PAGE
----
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A funny thing happened on the way to the script…

June 5, 2013

We get so caught up in the horn that we forget to play the notes. We get so caught up in the breathing we forget to sing the song. We get so caught up in the words, we forget to do the speech. These are all cliches, but…cliches are cliches because they’re true. Life goes a certain way, in the context of certain circumstances – with astounding predictability. This will be true from moments of joy to moments of terror, to moments of sadness. Look at the recent meteorological events and their aftermaths.  Look at the reactions of human beings in these given circumstances. Humans do a lot of things that are predictable to a ‘t’, and yet it never fails that we are moved, to one degree or another, when we witness it. A human picks out memorabilia from a tornado-ravaged spot where their home used to be – a family photo, a coffee cup, a pot holder. We witness the irony, the boot-strapped courage as they look around. Oh, they may break down for a moment, but then they get back up, dust themselves off and pick up the next piece of their lives. When they speak, it is with no intention to burden the listener with their travails. It’s often with great emotion, and except for infrequent and covered bursts, they speak with objectivity – almost like it happened to someone else – working through the shock. 

In this scenario there is no conflict between this person and anyone else. If there is conflict on this scene, it is between the survivor and a wheel of fortune that has landed on ‘bankrupt and busted’. If there is a fist raised, it is against cruel fate, not their next door neighbor.

If this is so in life, then it must be so in acting. We cannot look at a script and decide that the wheels of fate and the hand of God and the course of history can suddenly be acted as a bullfight between two people, when in dramatic law it must be acted as a confrontation between two worlds! We must be certain – as we look at a script, look at a scene, look at a line! – that our character is dealing with things far larger than the characters present. Why? Because good writing is never about people, it is about ideas! Ideas in common or ideas in contrast or even ideas in conflict.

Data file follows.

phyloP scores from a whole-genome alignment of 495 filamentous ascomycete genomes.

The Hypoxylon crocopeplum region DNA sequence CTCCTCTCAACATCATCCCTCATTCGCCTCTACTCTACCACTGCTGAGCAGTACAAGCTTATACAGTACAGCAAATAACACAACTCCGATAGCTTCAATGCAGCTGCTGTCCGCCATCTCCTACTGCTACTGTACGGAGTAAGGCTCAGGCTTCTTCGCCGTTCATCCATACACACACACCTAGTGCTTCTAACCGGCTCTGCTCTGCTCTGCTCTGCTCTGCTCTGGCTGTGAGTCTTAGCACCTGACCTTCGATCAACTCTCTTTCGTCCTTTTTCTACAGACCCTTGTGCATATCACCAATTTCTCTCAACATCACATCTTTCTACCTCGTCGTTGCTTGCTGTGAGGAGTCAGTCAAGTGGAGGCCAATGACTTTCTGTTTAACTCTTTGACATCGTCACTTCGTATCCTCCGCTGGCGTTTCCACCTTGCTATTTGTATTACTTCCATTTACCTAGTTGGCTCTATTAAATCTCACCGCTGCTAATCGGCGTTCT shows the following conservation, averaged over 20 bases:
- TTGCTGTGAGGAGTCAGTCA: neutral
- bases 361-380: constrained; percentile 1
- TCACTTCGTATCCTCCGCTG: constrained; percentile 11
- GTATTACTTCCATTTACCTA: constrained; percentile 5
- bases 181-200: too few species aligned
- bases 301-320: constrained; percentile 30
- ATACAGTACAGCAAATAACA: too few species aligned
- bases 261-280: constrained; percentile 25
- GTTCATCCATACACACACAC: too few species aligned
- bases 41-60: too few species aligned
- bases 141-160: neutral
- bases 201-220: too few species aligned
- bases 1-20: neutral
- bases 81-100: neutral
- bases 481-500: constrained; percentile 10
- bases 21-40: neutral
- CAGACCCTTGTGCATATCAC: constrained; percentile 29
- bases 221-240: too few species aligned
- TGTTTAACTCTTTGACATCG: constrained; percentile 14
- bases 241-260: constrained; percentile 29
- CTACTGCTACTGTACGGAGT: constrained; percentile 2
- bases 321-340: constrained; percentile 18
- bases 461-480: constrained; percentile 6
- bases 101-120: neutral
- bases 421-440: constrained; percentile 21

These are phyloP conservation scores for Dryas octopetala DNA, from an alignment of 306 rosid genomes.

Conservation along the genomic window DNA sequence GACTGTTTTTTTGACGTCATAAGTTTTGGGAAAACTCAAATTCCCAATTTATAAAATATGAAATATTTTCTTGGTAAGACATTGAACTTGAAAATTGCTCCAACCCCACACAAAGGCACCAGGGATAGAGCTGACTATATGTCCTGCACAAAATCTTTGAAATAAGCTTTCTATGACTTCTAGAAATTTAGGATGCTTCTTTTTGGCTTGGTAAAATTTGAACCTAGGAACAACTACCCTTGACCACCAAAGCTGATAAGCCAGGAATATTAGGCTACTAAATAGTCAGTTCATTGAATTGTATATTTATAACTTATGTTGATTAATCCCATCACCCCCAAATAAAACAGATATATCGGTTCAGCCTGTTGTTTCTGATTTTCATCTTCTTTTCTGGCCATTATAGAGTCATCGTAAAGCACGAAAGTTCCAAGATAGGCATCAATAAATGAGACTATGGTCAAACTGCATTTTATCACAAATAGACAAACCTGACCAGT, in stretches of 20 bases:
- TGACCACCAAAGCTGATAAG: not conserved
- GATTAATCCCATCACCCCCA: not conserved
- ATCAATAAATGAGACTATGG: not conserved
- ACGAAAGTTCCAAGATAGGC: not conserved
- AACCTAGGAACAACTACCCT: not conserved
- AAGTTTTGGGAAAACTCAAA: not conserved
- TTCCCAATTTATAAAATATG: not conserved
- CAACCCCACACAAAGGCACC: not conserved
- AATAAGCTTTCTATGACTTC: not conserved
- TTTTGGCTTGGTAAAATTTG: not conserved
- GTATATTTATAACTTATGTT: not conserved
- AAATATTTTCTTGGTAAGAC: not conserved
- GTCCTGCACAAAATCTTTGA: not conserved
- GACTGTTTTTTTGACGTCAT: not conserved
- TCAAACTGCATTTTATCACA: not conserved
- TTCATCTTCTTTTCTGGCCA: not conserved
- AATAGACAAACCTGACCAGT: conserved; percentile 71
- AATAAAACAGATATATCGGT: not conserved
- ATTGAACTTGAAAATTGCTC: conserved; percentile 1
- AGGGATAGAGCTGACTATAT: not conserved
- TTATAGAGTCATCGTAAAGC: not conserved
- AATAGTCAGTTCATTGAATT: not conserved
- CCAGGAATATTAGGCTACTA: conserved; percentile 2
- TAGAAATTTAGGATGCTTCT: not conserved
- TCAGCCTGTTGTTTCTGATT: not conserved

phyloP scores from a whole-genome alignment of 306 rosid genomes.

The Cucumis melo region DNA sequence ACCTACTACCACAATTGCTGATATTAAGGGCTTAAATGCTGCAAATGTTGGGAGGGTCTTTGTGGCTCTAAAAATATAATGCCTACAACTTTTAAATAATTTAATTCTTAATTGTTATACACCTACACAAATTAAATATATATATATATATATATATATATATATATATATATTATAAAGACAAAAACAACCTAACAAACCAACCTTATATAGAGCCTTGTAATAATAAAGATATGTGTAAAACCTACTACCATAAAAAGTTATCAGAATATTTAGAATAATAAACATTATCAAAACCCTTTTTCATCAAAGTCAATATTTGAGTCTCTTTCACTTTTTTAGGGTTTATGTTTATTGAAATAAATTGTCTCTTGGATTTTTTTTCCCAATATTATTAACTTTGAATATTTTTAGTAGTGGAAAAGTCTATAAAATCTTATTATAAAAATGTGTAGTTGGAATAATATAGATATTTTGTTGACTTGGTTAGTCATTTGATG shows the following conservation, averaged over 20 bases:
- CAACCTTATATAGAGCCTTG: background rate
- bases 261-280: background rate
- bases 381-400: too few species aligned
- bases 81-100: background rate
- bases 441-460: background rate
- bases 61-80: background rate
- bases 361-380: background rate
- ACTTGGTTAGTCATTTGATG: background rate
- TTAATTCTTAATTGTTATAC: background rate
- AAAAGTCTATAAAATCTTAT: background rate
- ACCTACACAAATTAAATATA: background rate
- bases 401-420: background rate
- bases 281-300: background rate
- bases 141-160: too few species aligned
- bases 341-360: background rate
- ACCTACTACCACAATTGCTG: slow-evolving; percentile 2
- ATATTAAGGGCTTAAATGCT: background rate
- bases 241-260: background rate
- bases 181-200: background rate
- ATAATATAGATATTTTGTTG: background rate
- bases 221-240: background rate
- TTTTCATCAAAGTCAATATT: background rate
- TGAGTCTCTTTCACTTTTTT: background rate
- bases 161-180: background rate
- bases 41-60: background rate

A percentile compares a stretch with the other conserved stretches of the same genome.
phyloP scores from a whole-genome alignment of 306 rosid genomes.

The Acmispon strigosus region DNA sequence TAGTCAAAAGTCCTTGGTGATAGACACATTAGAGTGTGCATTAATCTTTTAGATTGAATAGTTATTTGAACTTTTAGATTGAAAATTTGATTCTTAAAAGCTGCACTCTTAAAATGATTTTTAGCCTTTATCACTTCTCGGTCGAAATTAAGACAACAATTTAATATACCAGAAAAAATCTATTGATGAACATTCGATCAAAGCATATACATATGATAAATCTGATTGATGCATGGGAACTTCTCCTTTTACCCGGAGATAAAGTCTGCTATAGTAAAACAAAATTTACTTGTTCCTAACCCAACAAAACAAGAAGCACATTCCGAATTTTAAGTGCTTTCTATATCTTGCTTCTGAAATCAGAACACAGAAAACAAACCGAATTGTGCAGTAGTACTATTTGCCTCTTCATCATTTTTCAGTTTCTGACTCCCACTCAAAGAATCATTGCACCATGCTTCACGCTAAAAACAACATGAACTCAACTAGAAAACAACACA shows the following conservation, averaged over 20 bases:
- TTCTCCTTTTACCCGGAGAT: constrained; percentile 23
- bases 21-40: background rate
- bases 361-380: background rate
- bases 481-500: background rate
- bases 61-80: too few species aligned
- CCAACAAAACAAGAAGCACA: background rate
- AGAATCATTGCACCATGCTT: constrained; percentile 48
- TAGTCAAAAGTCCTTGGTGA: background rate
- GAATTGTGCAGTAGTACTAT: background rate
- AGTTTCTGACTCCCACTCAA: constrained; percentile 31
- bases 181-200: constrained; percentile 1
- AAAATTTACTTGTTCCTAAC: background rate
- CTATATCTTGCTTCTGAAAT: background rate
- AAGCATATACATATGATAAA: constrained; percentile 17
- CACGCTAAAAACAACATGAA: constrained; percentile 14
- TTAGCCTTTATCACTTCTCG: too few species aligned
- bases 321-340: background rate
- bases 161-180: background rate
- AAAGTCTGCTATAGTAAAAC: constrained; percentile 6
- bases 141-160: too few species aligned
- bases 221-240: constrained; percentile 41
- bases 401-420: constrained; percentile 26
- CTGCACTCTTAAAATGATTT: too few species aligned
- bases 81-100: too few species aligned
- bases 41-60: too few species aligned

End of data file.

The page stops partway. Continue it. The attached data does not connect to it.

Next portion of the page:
You will find that ‘getting personal’ is generally to be found only in comedy, and then rarely and briefly – in which case it can be very funny indeed, as prescribed in the writing. Don’t desire to act in order to show strength, passion,  mastery or dominance. Don’t desire to ‘win’ on behalf of your character, or the audience will hate your character through and through. You may earn praise from the peanut gallery – even from some artistic authority figures – but don’t be deceived. The laws of drama require the watchable character to maintain the position of one who would make it through the day without a fight – not a character who is looking for one. Remember, even the bad guy isn’t there to have a fight – he is there to rule his world. If you are given the archetype of “Guy Always Looking for a Fight” then it’s a small role intended to get us from one place in the script to another place in the script in as short a time as possible – and then usually to be quickly killed by either the protagonist or the antagonist.

What about villains? The believe that what they are doing is what is best for mankind, of course. How else could they be so dangerous?


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